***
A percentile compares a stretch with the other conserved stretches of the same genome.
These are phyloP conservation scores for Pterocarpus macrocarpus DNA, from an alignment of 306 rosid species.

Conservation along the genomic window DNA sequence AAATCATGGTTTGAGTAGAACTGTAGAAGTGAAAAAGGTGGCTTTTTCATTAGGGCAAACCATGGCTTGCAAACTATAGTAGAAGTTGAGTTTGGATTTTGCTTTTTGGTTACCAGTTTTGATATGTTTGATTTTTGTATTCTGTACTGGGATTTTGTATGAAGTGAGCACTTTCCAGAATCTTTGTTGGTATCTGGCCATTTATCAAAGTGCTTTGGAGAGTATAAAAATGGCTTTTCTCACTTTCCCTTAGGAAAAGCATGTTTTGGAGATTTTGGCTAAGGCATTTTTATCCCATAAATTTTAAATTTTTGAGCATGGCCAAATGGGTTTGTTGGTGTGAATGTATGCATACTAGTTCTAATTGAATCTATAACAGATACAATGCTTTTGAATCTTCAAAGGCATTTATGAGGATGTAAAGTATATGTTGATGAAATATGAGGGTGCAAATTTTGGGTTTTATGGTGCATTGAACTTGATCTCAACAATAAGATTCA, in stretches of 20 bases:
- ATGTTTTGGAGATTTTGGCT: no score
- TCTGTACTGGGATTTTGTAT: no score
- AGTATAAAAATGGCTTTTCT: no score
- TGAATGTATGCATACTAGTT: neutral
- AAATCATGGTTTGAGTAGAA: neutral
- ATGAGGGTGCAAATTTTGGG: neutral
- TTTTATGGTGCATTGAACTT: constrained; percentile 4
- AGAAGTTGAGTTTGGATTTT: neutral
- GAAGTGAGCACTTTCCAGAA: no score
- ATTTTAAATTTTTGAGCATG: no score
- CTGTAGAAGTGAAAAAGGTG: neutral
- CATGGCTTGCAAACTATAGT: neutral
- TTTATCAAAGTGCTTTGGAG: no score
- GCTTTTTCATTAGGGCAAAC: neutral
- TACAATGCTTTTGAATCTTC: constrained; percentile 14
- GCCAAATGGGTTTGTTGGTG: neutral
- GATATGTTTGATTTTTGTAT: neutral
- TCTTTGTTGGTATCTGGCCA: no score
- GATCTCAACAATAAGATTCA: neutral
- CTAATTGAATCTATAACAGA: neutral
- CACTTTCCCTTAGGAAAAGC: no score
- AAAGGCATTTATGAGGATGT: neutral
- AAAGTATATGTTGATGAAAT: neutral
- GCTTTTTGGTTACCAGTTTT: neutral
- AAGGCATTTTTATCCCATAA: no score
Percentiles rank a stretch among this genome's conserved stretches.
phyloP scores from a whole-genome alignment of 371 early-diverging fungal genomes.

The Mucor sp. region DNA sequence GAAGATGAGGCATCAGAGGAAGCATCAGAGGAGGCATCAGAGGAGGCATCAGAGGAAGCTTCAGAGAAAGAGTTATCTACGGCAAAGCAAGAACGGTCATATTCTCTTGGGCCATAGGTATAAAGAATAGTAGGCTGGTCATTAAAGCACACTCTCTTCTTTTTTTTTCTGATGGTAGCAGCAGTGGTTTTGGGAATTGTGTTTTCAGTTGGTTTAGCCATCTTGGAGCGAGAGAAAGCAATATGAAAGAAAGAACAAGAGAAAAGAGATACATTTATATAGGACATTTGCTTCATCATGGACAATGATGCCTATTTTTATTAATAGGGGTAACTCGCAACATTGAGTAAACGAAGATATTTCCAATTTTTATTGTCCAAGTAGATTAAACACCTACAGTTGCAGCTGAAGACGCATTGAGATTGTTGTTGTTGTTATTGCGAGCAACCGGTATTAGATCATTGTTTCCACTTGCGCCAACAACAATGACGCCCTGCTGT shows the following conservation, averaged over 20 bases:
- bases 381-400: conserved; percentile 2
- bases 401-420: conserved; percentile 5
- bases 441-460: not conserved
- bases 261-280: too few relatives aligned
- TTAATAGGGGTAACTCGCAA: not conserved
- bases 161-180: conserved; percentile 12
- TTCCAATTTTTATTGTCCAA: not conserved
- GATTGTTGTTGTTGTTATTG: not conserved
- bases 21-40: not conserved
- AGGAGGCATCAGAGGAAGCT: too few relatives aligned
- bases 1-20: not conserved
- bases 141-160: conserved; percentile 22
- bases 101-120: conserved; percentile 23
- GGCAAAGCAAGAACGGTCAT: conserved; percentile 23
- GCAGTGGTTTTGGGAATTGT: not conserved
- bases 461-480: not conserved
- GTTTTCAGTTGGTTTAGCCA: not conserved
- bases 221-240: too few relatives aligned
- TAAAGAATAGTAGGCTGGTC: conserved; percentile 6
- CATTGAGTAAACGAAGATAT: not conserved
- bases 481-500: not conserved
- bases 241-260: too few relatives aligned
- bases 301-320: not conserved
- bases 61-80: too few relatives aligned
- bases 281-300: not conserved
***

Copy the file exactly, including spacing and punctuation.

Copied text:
A percentile compares a stretch with the other conserved stretches of the same genome.
These are phyloP conservation scores for Pterocarpus macrocarpus DNA, from an alignment of 306 rosid species.

Conservation along the genomic window DNA sequence AAATCATGGTTTGAGTAGAACTGTAGAAGTGAAAAAGGTGGCTTTTTCATTAGGGCAAACCATGGCTTGCAAACTATAGTAGAAGTTGAGTTTGGATTTTGCTTTTTGGTTACCAGTTTTGATATGTTTGATTTTTGTATTCTGTACTGGGATTTTGTATGAAGTGAGCACTTTCCAGAATCTTTGTTGGTATCTGGCCATTTATCAAAGTGCTTTGGAGAGTATAAAAATGGCTTTTCTCACTTTCCCTTAGGAAAAGCATGTTTTGGAGATTTTGGCTAAGGCATTTTTATCCCATAAATTTTAAATTTTTGAGCATGGCCAAATGGGTTTGTTGGTGTGAATGTATGCATACTAGTTCTAATTGAATCTATAACAGATACAATGCTTTTGAATCTTCAAAGGCATTTATGAGGATGTAAAGTATATGTTGATGAAATATGAGGGTGCAAATTTTGGGTTTTATGGTGCATTGAACTTGATCTCAACAATAAGATTCA, in stretches of 20 bases:
- ATGTTTTGGAGATTTTGGCT: no score
- TCTGTACTGGGATTTTGTAT: no score
- AGTATAAAAATGGCTTTTCT: no score
- TGAATGTATGCATACTAGTT: neutral
- AAATCATGGTTTGAGTAGAA: neutral
- ATGAGGGTGCAAATTTTGGG: neutral
- TTTTATGGTGCATTGAACTT: constrained; percentile 4
- AGAAGTTGAGTTTGGATTTT: neutral
- GAAGTGAGCACTTTCCAGAA: no score
- ATTTTAAATTTTTGAGCATG: no score
- CTGTAGAAGTGAAAAAGGTG: neutral
- CATGGCTTGCAAACTATAGT: neutral
- TTTATCAAAGTGCTTTGGAG: no score
- GCTTTTTCATTAGGGCAAAC: neutral
- TACAATGCTTTTGAATCTTC: constrained; percentile 14
- GCCAAATGGGTTTGTTGGTG: neutral
- GATATGTTTGATTTTTGTAT: neutral
- TCTTTGTTGGTATCTGGCCA: no score
- GATCTCAACAATAAGATTCA: neutral
- CTAATTGAATCTATAACAGA: neutral
- CACTTTCCCTTAGGAAAAGC: no score
- AAAGGCATTTATGAGGATGT: neutral
- AAAGTATATGTTGATGAAAT: neutral
- GCTTTTTGGTTACCAGTTTT: neutral
- AAGGCATTTTTATCCCATAA: no score
Percentiles rank a stretch among this genome's conserved stretches.
phyloP scores from a whole-genome alignment of 371 early-diverging fungal genomes.

The Mucor sp. region DNA sequence GAAGATGAGGCATCAGAGGAAGCATCAGAGGAGGCATCAGAGGAGGCATCAGAGGAAGCTTCAGAGAAAGAGTTATCTACGGCAAAGCAAGAACGGTCATATTCTCTTGGGCCATAGGTATAAAGAATAGTAGGCTGGTCATTAAAGCACACTCTCTTCTTTTTTTTTCTGATGGTAGCAGCAGTGGTTTTGGGAATTGTGTTTTCAGTTGGTTTAGCCATCTTGGAGCGAGAGAAAGCAATATGAAAGAAAGAACAAGAGAAAAGAGATACATTTATATAGGACATTTGCTTCATCATGGACAATGATGCCTATTTTTATTAATAGGGGTAACTCGCAACATTGAGTAAACGAAGATATTTCCAATTTTTATTGTCCAAGTAGATTAAACACCTACAGTTGCAGCTGAAGACGCATTGAGATTGTTGTTGTTGTTATTGCGAGCAACCGGTATTAGATCATTGTTTCCACTTGCGCCAACAACAATGACGCCCTGCTGT shows the following conservation, averaged over 20 bases:
- bases 381-400: conserved; percentile 2
- bases 401-420: conserved; percentile 5
- bases 441-460: not conserved
- bases 261-280: too few relatives aligned
- TTAATAGGGGTAACTCGCAA: not conserved
- bases 161-180: conserved; percentile 12
- TTCCAATTTTTATTGTCCAA: not conserved
- GATTGTTGTTGTTGTTATTG: not conserved
- bases 21-40: not conserved
- AGGAGGCATCAGAGGAAGCT: too few relatives aligned
- bases 1-20: not conserved
- bases 141-160: conserved; percentile 22
- bases 101-120: conserved; percentile 23
- GGCAAAGCAAGAACGGTCAT: conserved; percentile 23
- GCAGTGGTTTTGGGAATTGT: not conserved
- bases 461-480: not conserved
- GTTTTCAGTTGGTTTAGCCA: not conserved
- bases 221-240: too few relatives aligned
- TAAAGAATAGTAGGCTGGTC: conserved; percentile 6
- CATTGAGTAAACGAAGATAT: not conserved
- bases 481-500: not conserved
- bases 241-260: too few relatives aligned
- bases 301-320: not conserved
- bases 61-80: too few relatives aligned
- bases 281-300: not conserved